had insufficient entropy at key generation time may be impacted and should
be regenerated.

Signature algorithms based on the discrete logarithm problem can
disclose the private signing key if the nonce 'k' is predictable.
However, DSA and ECDSA keys used (but not generated) on systems with
this bug are believed to be safe.  This is because the OpenSSL
implementation of DSA signing feeds the digest of the message signed to
the OpenSSL random-number generator as ancillary input, with the result
that the nonce depends on the output of /dev/urandom, additional input
used to seed the OpenSSL RAND_bytes() generator, and the message itself,
and all bits from all inputs are well diffused across all bits output.

Solutions and Workarounds


Don't generate cryptographic keys, and don't use random numbers for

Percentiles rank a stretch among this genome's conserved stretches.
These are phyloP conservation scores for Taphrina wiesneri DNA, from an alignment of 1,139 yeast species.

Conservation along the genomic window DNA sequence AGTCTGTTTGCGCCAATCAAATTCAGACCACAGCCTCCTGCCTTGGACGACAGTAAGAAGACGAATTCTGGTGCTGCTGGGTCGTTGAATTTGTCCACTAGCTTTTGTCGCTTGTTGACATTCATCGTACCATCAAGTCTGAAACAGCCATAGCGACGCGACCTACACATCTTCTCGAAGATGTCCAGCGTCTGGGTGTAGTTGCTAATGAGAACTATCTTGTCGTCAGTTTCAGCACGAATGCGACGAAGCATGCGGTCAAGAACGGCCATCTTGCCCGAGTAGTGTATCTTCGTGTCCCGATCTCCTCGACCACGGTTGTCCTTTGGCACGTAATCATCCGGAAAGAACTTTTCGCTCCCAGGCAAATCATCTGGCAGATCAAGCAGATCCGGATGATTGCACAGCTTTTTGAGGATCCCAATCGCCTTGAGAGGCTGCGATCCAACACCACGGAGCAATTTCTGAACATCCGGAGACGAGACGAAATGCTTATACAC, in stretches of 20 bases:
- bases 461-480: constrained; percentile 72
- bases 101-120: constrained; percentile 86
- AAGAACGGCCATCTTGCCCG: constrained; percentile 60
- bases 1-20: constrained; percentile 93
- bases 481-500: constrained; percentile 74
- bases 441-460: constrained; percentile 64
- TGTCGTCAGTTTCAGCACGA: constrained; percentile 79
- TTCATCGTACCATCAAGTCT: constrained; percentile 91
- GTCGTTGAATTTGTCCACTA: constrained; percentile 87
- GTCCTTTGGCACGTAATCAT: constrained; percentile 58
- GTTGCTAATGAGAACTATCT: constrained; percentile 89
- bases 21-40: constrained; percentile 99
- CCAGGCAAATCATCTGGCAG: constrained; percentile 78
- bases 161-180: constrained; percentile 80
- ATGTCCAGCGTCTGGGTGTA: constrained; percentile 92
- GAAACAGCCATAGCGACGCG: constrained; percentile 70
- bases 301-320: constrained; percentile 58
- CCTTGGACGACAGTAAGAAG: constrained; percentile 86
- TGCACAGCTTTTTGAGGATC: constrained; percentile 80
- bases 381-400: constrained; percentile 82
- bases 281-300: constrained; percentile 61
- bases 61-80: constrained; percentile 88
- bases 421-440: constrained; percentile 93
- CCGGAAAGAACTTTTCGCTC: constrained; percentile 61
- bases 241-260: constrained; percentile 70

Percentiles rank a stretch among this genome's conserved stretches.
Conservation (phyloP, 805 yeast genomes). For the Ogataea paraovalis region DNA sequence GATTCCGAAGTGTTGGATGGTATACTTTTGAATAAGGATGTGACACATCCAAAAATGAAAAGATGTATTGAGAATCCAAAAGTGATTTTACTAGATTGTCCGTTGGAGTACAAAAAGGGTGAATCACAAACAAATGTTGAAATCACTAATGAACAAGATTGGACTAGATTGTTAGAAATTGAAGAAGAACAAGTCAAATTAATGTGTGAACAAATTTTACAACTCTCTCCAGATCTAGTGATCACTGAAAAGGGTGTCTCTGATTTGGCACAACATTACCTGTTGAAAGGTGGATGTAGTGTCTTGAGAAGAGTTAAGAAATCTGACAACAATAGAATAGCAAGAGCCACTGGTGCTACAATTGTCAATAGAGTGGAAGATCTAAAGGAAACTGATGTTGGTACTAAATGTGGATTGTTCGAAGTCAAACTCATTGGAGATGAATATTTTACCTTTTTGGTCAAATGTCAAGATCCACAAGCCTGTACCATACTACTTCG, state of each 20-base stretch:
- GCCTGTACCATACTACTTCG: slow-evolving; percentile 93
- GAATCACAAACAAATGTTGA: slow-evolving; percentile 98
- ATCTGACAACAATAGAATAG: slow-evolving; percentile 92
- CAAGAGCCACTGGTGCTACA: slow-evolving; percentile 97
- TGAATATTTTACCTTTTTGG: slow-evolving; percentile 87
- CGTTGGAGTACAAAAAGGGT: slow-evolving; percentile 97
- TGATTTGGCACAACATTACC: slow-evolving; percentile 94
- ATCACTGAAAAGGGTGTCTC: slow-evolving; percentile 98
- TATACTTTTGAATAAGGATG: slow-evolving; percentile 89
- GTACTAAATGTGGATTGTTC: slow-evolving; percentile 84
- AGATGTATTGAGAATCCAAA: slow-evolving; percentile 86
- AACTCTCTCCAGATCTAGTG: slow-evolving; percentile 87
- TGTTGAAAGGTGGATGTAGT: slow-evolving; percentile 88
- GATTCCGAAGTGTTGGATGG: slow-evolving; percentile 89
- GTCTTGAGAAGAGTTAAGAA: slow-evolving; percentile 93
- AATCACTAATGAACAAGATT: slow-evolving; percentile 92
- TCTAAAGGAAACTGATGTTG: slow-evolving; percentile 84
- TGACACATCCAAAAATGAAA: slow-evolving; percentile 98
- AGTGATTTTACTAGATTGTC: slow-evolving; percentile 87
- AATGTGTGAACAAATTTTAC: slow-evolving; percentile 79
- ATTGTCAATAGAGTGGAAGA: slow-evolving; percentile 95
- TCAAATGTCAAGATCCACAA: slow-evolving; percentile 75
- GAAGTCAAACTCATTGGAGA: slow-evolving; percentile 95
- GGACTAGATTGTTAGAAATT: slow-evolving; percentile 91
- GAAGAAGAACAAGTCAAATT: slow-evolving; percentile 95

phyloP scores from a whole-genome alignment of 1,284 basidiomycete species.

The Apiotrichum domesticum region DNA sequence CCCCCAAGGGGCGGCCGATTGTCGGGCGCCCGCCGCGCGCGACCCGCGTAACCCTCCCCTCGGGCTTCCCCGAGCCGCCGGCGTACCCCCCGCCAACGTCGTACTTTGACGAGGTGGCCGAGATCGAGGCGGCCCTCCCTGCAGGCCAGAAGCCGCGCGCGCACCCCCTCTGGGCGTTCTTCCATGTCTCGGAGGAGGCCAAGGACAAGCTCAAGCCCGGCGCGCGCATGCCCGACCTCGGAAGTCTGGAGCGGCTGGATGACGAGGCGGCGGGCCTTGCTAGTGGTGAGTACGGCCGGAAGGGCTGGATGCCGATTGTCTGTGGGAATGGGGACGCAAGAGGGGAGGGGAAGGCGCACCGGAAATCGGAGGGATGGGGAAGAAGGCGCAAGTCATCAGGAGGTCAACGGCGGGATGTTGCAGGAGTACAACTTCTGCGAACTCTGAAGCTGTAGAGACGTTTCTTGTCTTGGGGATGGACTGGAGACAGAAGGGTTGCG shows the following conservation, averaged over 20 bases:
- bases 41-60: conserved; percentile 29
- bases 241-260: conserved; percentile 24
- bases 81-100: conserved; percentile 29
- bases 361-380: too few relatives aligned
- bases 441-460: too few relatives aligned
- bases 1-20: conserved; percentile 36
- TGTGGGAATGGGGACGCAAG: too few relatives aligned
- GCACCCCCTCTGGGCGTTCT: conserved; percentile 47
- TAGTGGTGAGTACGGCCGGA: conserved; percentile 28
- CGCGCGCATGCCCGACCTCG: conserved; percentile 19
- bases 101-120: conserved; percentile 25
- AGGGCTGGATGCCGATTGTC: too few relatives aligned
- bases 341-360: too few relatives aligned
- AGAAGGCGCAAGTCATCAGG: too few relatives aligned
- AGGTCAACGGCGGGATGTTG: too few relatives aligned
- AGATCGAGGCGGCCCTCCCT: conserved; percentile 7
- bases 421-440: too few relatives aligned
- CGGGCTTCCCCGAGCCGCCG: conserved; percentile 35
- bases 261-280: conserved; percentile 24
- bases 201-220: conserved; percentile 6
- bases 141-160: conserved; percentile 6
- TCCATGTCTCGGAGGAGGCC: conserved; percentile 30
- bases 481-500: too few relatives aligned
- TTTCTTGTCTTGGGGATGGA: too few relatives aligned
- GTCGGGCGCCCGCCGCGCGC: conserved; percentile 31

critical applications, on NetBSD 6 or NetBSD-current systems prior
to 2013-01-27, unless the system has sufficient "GOOD" entropy.  In
practice, this means reading from /dev/random rather than /dev/urandom
when using system entropy to generate cryptographic keys.

Install a kernel containing the fix.

The fastest way to do that, if you are running or can run a standard kernel
built as part of the NetBSD release process, is to obtain the corresponding
kernel from the daily NetBSD autobuild output and install it on your system.

You can obtain such kernels from http://nyftp.netbsd.org/pub/NetBSD-daily/
where they are sorted by NetBSD branch, date, and architecture.  To fix
a system running NetBSD 6.0 or the stable NetBSD 6.0 branch, the
most appropriate kernel will be the "netbsd-6-0" kernel.  The "netbsd-6"
kernel can also be used; this is the branch that will become NetBSD 6.1.
To fix a system running NetBSD-current, the "HEAD" kernel should be used.
In all cases, a kernel from an autobuild dated 20130329 or newer must be
used to fix the problem.

If you cannot use the autobuilt kernels, then for all affected NetBSD
versions, you need to obtain fixed kernel sources, rebuild and install
the new kernel, and reboot the system.

More information about the cryptography mailing list